Golf course architect prepares famed course to challenge the world’s best golfers June 14 – 17
BROOKFIELD, Wis. – Bill Love, American Society of Golf Course Architects’(ASGCA) past president, is putting the finishing touches on the Lake Course at Olympic Club in San Francisco, home to the 2012 U.S. Open golf tournament, to be played June 14-17. This marks the fifth time Olympic Club has hosted the U.S. Open, including 1955, 1966, 1987 and 1998.
Love has worked with Olympic Club director of golf course maintenance operations Pat Finlen and the owners for several years making modest and not-so-modest adjustments to the nearly 100-year-old course, first for the 2007 U.S. Amateur and now for the U.S. Open.
Golfers who have not visited Olympic Club since it lasted hosted the Open will note a number of changes, especially concerning the length of the course. Love made adjustments which increases the length of nearly half the holes on the course, “to provide a better test for today’s equipment. We have also worked with the USGA (United States Golf Association), supplementing our work and making adjustment for the tournament, including adding a fairway bunker on No. 17.”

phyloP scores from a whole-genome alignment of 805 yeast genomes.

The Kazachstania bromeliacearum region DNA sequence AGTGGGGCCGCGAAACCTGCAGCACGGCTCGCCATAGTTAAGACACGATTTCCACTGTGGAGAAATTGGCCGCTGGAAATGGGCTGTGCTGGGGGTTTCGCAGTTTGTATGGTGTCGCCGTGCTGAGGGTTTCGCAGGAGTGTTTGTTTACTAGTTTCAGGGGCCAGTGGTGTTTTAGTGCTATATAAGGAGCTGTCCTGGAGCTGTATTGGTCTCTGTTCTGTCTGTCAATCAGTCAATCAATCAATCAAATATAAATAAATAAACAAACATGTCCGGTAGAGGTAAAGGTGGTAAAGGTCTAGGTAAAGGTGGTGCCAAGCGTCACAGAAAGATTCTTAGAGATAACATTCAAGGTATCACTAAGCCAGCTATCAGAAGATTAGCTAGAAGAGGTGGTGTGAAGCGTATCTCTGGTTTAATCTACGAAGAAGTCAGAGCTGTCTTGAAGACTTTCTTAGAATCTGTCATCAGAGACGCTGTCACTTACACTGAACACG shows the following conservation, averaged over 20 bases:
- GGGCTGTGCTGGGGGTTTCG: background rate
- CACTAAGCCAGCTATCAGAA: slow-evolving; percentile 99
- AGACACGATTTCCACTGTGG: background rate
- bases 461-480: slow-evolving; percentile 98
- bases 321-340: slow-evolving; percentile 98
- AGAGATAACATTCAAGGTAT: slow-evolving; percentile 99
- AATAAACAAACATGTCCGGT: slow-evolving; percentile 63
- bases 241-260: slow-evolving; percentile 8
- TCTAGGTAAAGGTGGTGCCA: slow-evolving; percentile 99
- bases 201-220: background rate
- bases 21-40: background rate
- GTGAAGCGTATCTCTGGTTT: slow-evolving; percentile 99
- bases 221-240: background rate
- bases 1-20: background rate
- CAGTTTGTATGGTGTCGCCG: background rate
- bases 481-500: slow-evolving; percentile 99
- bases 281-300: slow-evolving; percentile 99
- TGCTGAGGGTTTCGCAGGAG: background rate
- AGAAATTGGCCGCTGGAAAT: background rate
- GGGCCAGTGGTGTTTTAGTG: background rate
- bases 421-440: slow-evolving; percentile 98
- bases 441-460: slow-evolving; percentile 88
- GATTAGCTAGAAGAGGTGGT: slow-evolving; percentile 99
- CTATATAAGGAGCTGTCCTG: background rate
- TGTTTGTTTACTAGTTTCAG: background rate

Executed over time since before the 2007 Amateur, a tree removal program has been implemented by Love and Finlen’s team. Diseased trees have been selectively removed in order to maintain the health of remaining trees in addition to revealing the topography and improving the perception of the property the course sits on. The famed Cypress trees the course is known for remain and will continue to provide a challenge for Open golfers who stray from the fairway.
“I hope both players and television viewers come away with an appreciation of what a great test of golf the Lake Course is,” Love said, “The work we have done is geared toward blending into the original golf course and existing architecture. We hope people will see the work we have done and let them discover the course and land in a new way.”
The Lake Course will play 7,170 yards, par 70. No. 16 will list as the longest hole in Open history at 670 yards. A hole certain to garner attention will be No. 8, which was completely rebuilt and redesigned by Love. The “new” No. 8 allowed Love to lengthen holes 7 and 9, as well.
Love has long been noted for his dedication and commitment to promoting and enhancing the environment in his work. He has authored three editions of “An Environmental Approach to Golf Course Development” for ASGCA and participated in the production of numerous other publications, including the “Environmental Principles for Golf Courses in the United States.” He continues to serve as the chair of ASGCA’s Environmental Committee.